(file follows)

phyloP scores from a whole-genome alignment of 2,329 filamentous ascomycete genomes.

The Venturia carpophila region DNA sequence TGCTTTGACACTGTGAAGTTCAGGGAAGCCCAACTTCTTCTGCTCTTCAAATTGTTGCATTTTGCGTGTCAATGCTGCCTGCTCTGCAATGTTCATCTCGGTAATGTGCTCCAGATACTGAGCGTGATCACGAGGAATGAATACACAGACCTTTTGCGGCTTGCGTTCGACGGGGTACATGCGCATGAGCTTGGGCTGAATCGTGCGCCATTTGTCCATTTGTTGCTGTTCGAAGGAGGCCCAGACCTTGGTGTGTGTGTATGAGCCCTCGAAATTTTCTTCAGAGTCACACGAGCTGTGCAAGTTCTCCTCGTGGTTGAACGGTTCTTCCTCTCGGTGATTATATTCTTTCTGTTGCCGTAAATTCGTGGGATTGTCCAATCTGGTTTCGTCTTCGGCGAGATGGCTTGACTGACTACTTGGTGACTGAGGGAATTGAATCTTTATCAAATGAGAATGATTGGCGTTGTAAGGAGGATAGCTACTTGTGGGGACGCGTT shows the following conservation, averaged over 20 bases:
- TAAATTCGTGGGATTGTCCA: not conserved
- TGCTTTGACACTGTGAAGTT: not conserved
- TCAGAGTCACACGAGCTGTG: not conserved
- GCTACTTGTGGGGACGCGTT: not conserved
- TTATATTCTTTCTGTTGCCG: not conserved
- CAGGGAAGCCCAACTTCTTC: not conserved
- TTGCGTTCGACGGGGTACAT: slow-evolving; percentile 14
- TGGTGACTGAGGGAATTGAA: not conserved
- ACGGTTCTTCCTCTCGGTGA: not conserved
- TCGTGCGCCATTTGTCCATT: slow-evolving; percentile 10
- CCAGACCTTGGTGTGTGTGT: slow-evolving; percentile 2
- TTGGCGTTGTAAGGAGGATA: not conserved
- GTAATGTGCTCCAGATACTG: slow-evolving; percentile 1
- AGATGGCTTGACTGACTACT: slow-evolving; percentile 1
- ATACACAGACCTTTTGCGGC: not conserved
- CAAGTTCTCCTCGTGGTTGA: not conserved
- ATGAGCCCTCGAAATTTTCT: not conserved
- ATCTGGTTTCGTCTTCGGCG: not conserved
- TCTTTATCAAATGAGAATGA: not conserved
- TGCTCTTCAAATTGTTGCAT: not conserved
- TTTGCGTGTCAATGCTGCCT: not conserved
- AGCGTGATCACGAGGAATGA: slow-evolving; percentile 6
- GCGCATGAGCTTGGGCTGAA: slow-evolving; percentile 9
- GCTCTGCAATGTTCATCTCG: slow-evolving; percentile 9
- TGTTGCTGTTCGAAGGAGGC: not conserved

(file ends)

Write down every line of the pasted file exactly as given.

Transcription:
phyloP scores from a whole-genome alignment of 2,329 filamentous ascomycete genomes.

The Venturia carpophila region DNA sequence TGCTTTGACACTGTGAAGTTCAGGGAAGCCCAACTTCTTCTGCTCTTCAAATTGTTGCATTTTGCGTGTCAATGCTGCCTGCTCTGCAATGTTCATCTCGGTAATGTGCTCCAGATACTGAGCGTGATCACGAGGAATGAATACACAGACCTTTTGCGGCTTGCGTTCGACGGGGTACATGCGCATGAGCTTGGGCTGAATCGTGCGCCATTTGTCCATTTGTTGCTGTTCGAAGGAGGCCCAGACCTTGGTGTGTGTGTATGAGCCCTCGAAATTTTCTTCAGAGTCACACGAGCTGTGCAAGTTCTCCTCGTGGTTGAACGGTTCTTCCTCTCGGTGATTATATTCTTTCTGTTGCCGTAAATTCGTGGGATTGTCCAATCTGGTTTCGTCTTCGGCGAGATGGCTTGACTGACTACTTGGTGACTGAGGGAATTGAATCTTTATCAAATGAGAATGATTGGCGTTGTAAGGAGGATAGCTACTTGTGGGGACGCGTT shows the following conservation, averaged over 20 bases:
- TAAATTCGTGGGATTGTCCA: not conserved
- TGCTTTGACACTGTGAAGTT: not conserved
- TCAGAGTCACACGAGCTGTG: not conserved
- GCTACTTGTGGGGACGCGTT: not conserved
- TTATATTCTTTCTGTTGCCG: not conserved
- CAGGGAAGCCCAACTTCTTC: not conserved
- TTGCGTTCGACGGGGTACAT: slow-evolving; percentile 14
- TGGTGACTGAGGGAATTGAA: not conserved
- ACGGTTCTTCCTCTCGGTGA: not conserved
- TCGTGCGCCATTTGTCCATT: slow-evolving; percentile 10
- CCAGACCTTGGTGTGTGTGT: slow-evolving; percentile 2
- TTGGCGTTGTAAGGAGGATA: not conserved
- GTAATGTGCTCCAGATACTG: slow-evolving; percentile 1
- AGATGGCTTGACTGACTACT: slow-evolving; percentile 1
- ATACACAGACCTTTTGCGGC: not conserved
- CAAGTTCTCCTCGTGGTTGA: not conserved
- ATGAGCCCTCGAAATTTTCT: not conserved
- ATCTGGTTTCGTCTTCGGCG: not conserved
- TCTTTATCAAATGAGAATGA: not conserved
- TGCTCTTCAAATTGTTGCAT: not conserved
- TTTGCGTGTCAATGCTGCCT: not conserved
- AGCGTGATCACGAGGAATGA: slow-evolving; percentile 6
- GCGCATGAGCTTGGGCTGAA: slow-evolving; percentile 9
- GCTCTGCAATGTTCATCTCG: slow-evolving; percentile 9
- TGTTGCTGTTCGAAGGAGGC: not conserved